- “When you need to go, allow it to be bigger. Don’t go oh s**t and gallop”
This was said when a rider saw a long spot and broke out the wing flapping, spurring, and chasing their horse to a closer distance. The horse got flatter in its stride and had a flat, low quality jump. He said when we move up to a fence, we need to keep the bounce and balance of the canter, so it is more of an “allowing” move up, versus a chasing move up. Allowing the horse to elongate their stride (which should be in our toolkit to use, if we’ve done our homework in terms of adjustability as well as in terms of that exact moment setting them up correctly beforehand) without getting flat is our goal.
- “Don’t sit like a lemon”
This may be one of my new favorite sayings. This was said with respect to a rider sitting and doing nothing on the approach to a jump. While as I said, he doesn’t necessarily want us to be changing the last few strides, that doesn’t mean we aren’t doing anything. We need to be actively maintaining the canter and bounce.
- “With a young horse, trot is easier to keep straight than canter. When in doubt, trot. Trot first to let them know where they’re going, then you can canter.”
This was said when there was a young/green horse in the novice group. It is easier to control and keep the trot straight, so if you are still putting some miles and confidence on a young horse, and especially when it’s something they are a little nervous about, approach in a trot first.
- “If they never learn to run out, then you don’t have a problem. I like wings and things for younger horses. Don’t let them know that a runout is an option.”
This was said somewhat related to the point above, in terms of how we need to train the young horses. You have a better chance of not letting them get wiggly and runout at the trot. William said that some people like testing the runouts so they can know what the horse will usually do in that situation. But he said he prefers never to let them know they can runout or refuse. Then you never will have a problem with it. He said he likes putting wings/barriers to help guide and keep young horses centered. He frequently put poles on the ground and/or against jumps to help funnel a horse who was having some skepticism about the jump.
- “Ride and react to what you’ve got. Not what you normally have or what you should have.”
This was also reiterated both days. The best riders adapt to the situation and horse underneath them. Sometimes the horse may be a little bit more quiet than normal. Sometimes they may be more amped. Sometimes they may be a little more wiggly. This is how William can catch ride a horse around an Advanced course (a cross country course more akin to a 4*, in my opinion) at the Showcase: He rides the horse that is underneath him.
- “Don’t ride young horses in back boots so they feel the jump if they hit it. There isn’t much risk in slicing a hind.”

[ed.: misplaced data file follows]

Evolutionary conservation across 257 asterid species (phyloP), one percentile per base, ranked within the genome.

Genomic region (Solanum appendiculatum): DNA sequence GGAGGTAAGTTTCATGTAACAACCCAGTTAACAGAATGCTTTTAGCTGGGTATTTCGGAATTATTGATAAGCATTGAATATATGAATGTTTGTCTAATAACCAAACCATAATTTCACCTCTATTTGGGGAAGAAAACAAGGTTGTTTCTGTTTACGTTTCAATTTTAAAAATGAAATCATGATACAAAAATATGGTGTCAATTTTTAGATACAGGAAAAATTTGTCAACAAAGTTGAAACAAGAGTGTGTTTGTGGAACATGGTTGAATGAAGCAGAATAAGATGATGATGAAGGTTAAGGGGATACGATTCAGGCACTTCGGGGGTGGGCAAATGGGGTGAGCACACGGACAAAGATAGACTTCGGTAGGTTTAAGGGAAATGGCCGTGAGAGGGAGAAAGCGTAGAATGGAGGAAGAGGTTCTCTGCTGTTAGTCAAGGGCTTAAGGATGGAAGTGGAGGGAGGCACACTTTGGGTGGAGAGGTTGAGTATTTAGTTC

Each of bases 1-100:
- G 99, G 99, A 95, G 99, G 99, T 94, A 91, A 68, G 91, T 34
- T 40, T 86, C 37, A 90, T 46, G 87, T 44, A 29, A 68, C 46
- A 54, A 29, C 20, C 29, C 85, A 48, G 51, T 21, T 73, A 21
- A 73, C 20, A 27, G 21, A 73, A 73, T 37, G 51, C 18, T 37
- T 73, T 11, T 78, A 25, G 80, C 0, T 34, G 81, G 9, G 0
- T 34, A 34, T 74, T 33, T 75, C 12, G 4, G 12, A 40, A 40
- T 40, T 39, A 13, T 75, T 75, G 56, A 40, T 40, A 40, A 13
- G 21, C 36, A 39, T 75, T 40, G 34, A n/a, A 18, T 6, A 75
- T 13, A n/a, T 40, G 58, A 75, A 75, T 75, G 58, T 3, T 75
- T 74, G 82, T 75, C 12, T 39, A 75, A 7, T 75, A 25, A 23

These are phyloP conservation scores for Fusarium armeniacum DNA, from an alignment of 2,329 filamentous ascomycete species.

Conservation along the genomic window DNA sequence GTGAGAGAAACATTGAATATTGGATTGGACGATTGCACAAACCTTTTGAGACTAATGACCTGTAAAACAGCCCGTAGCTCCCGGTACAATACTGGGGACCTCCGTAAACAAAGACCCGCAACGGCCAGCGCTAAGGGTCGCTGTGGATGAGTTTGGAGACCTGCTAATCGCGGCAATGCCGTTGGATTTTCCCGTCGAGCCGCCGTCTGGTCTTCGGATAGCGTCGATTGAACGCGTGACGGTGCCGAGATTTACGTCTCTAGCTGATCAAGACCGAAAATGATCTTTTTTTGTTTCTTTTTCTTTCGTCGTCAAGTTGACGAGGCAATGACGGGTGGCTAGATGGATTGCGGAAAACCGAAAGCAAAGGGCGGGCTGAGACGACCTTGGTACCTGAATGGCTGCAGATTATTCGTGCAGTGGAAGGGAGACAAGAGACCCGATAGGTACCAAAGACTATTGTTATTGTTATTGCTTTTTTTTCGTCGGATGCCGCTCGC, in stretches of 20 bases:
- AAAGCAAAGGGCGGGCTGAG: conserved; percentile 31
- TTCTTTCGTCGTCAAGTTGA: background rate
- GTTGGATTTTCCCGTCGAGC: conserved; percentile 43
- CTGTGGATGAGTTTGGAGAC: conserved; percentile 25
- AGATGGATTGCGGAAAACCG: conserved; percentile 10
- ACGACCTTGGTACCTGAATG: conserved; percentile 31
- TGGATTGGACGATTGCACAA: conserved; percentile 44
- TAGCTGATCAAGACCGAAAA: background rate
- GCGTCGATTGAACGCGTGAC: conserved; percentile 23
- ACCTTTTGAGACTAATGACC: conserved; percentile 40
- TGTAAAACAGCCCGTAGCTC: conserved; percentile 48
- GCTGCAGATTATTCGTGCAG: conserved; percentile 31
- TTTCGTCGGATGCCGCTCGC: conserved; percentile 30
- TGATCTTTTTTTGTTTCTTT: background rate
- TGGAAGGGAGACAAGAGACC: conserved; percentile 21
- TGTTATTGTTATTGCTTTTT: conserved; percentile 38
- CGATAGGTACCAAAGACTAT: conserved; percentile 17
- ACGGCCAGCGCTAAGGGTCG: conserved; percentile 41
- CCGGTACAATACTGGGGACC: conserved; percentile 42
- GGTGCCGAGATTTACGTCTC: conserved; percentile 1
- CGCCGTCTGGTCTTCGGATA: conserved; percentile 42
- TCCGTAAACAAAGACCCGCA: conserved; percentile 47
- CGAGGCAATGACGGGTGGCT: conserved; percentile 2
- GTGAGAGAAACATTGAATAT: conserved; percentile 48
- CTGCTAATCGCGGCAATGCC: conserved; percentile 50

He’d rather they develop a sharper back end. He says there is more risk in having a horse not develop a sharp hind end and desire to avoid leaving legs than there is in a horse hurting their leg due to lack of boots. This advice was more for younger horses, obviously he says he puts boots on for competitions, and for the more experienced horses.
- “I like doing halts on a downhill slope. It gets them working properly and frequently makes them halt square.”
- “Speaking of slopes, I also usually introduce medium trots on a downhill, since the slope allows for the extension already.”
William said that he likes using slopes to get horses using themselves more, and he has even used the grassy hill outside of the Land Rover Kentucky 5* dressage warmup as he warmed up for dressage in years past.
- William frequently stressed that: “Not everything has to be foot perfect. Things will go wrong. We need to train the horse to figure it out when it goes wrong. Not protect them.”
He typically didn’t care if the riders got the wrong distance to a jump. In fact, he sometimes encouraged it in an effort to make the horse sharper and make the horse take more responsibility. They can’t be robots following our orders and nothing else; they need to have some ambition of their own.
- William also talked many times about riding off of your eye and the feel. Not sticking to the number you walked just because. Greener horses it is usually better to add a stride in a related distance. More experienced horses can take that stride out. But sometimes some horses are just the way they are, and you need to know that and ride what you have.
Don’t ride the number, ride the feel and ride the horse. Sometimes we get too caught up in trying to get a specific number of strides in a combination and we end up riding much worse than if we didn’t even know what the number was and we just rode off of the feel. While knowing the distance is important, what he was trying to say was to not let that mentally freeze you into sticking to “Plan A”. You need to be able to jump in and go “change to Plan B” immediately because of what you are feeling. There were several related lines that he didn’t even walk because he wanted us to just ride off of the feel we were getting from the horse.
I’m sure I missed some “Pitt-Proverbs” or “Pitt-wits,” but these were all of the things I wrote down in between running around being a jump crew and making sure I wasn’t run over! Overall, I would say I was shocked by his down-to-earthiness for being such an accomplished rider, but if my exposure to upper level eventing has taught me anything, it’s that almost everyone is shockingly humble and casual. I love our sport for that; there aren’t many other Olympic sports where you can so easily access training by an Olympian, let alone have them be so “normal.” Go ahead and try to get a basketball lesson from Lebron James, or a swimming lesson from Michael Phelps. I’ll wait.
Thank you William for coming across the pond to teach us!
I’ll just end by wishing everyone a successful and safe eventing season!